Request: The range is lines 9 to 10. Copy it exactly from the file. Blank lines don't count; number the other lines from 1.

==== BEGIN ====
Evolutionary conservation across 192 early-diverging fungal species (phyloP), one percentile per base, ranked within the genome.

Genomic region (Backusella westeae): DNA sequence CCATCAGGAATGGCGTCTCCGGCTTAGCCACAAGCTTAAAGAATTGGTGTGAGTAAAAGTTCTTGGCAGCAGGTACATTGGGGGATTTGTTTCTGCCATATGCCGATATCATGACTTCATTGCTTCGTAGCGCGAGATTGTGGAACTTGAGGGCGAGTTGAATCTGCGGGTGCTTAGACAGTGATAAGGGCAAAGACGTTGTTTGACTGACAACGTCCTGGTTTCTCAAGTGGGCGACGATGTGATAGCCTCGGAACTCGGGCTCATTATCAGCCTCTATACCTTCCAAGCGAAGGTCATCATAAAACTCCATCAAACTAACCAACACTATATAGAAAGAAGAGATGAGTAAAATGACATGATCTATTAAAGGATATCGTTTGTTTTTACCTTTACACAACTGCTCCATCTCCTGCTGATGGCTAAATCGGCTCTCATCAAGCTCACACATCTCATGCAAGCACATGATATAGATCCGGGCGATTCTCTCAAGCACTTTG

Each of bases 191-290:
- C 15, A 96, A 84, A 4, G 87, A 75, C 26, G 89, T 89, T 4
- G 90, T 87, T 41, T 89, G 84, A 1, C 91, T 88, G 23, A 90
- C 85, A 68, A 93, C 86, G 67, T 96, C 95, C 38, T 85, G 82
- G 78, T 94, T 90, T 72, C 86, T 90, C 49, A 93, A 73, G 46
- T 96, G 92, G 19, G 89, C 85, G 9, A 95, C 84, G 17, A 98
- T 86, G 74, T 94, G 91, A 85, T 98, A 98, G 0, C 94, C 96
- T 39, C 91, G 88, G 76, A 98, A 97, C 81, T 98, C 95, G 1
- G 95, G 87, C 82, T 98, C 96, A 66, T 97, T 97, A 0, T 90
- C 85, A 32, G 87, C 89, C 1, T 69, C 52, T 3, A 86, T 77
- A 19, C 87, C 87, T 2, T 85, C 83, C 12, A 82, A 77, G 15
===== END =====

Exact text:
- T 86, G 74, T 94, G 91, A 85, T 98, A 98, G 0, C 94, C 96
- T 39, C 91, G 88, G 76, A 98, A 97, C 81, T 98, C 95, G 1